Enameling is an ancient art requiring a remarkable level of artistry and skill. Involving tiny glass particles adhered with high heat onto metal, enamel is known for its unique luminosity and its range of techniques. Keep reading to learn more about the history of enamel, different enameling techniques and their applications.
History of Enameling
Forms of enameling can be traced back as far as ancient Egypt, where glassmaking was practiced as early as 1300 B.C.E.
There is evidence of ancient Egyptians inlaying crushed stones into designs on jewelry and ornaments, resembling the effect of enamel, but not fired onto metal. True enameling began in the 5th century B.C.E. with the Greeks, who included inlays of enamel glaze into some sculptures. Enamel as an art form is seen across many ages and cultures, the Celts in the 3rd century, Byzantium, Renaissance Italy, 13th-century China, 16th to 17th-century Japan, and Limoges, France. Enamel is highly versatile and adaptable to a variety of styles. Enamels can be found adorning clocks, snuffboxes, compacts, vases, canes, teapots, fine art and jewelry, and decorative enamels are compatible to various types of jewelry metals.
What is the Process of Enameling?
Enameling is a process in which finely ground, powdered glass is fused to a metal surface using high heat, forming a hard and glossy material. A wide variety of oxides can be added to the glass powder before firing to create colored enamel. Different oxides result in different colors — tin for white, iron for black, cobalt and copper for blue or turquoise, and uranium and iron for yellow. Red and pink are particularly precious colors for their copper and gold content. These powdered mixtures are combined with purified water to form a paste and then applied to a metal form — usually copper, silver or gold — before being fired.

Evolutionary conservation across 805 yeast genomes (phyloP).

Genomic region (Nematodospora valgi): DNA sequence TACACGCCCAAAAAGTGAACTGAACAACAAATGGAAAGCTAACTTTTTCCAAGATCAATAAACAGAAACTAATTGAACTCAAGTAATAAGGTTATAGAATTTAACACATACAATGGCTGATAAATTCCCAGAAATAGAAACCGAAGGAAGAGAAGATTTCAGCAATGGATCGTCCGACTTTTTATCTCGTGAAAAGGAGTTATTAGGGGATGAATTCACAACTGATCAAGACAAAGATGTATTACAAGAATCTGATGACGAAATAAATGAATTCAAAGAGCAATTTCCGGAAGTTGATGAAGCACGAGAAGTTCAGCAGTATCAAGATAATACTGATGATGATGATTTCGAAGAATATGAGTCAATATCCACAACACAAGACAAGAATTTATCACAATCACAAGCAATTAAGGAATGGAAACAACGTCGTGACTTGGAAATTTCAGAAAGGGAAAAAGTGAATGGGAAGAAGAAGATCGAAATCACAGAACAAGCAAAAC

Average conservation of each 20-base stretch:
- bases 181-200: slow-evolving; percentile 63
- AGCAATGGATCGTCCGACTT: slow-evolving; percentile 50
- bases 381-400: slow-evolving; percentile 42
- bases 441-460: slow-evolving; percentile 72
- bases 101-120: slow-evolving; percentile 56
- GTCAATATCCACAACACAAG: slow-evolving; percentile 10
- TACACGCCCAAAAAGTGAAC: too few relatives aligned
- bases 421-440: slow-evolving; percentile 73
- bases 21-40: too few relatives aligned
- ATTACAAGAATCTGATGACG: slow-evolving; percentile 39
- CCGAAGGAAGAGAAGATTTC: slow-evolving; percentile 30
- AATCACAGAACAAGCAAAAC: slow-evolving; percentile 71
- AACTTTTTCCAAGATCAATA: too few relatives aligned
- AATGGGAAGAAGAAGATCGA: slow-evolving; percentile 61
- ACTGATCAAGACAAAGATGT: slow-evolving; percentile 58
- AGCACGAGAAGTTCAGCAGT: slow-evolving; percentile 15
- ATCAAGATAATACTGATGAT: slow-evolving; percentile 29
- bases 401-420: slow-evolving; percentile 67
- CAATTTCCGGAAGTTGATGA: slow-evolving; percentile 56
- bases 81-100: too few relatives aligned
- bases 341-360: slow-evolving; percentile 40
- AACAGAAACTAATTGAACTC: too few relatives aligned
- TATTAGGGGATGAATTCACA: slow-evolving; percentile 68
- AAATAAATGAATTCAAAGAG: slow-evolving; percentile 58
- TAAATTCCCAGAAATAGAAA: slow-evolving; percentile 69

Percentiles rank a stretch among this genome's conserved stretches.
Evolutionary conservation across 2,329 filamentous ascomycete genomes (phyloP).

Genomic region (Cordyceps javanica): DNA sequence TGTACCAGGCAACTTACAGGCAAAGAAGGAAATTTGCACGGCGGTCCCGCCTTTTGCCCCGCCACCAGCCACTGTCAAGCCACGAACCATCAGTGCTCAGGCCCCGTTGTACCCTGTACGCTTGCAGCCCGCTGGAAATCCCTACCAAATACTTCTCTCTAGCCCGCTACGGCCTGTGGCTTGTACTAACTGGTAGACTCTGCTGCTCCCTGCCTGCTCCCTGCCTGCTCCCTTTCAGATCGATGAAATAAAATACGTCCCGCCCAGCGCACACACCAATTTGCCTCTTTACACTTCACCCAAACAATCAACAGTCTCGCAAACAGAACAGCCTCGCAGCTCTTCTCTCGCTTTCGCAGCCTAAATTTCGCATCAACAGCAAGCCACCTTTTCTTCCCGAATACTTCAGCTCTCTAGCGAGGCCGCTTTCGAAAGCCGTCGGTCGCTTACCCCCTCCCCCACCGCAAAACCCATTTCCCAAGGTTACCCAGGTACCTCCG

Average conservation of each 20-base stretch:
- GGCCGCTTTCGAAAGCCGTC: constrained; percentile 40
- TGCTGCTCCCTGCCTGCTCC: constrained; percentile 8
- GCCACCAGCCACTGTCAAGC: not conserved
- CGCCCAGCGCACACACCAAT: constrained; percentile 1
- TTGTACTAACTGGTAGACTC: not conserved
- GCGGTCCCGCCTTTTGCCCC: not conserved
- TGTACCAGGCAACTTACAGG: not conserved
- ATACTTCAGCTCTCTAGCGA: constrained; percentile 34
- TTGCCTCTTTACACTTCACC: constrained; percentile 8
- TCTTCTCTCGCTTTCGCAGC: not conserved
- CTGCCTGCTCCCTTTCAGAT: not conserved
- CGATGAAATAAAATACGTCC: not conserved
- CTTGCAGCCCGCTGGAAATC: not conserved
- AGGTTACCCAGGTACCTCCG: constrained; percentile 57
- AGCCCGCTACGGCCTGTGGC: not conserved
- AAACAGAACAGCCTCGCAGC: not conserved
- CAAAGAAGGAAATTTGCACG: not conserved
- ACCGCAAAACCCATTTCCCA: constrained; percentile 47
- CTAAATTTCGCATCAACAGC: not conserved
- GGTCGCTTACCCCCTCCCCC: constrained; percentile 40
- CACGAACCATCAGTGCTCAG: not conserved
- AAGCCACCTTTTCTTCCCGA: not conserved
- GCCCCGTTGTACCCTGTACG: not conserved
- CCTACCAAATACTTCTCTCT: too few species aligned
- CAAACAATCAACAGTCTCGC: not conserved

The enamel artisan must give careful consideration to the melting point when pairing enamels with metals. The piece must be fired at high temperatures to allow the enamel to properly adhere to the metal. A temperature that is too low will result in poor-quality enamel work. Too hot, and the entire piece will melt.
What are the Different Types of Enamel?
Enamels can be opaque, opalescent or transparent, which are descriptors indicating how much light is allowed passage through the glass once fired. Opaque enamel is loaded with opacifiers, substances that prevent the passage of light through the glass. This type of enamel completely hides the metal surface beneath, and they make good painting enamels. Transparent or translucent enamels allow a large amount of light to pass through, showing the metallic material beneath. This results in rich, jewel-like color tones. Opalescent enamels are essentially transparent enamels with a minor amount of added opacifiers (substances that make the glass more opaque), allowing more light to be reflected. This gives the fired enamel the iridescent visual effect of an opal. There are also enamel overglazes, which are applied after firing with a pen or brush for intricate detail work.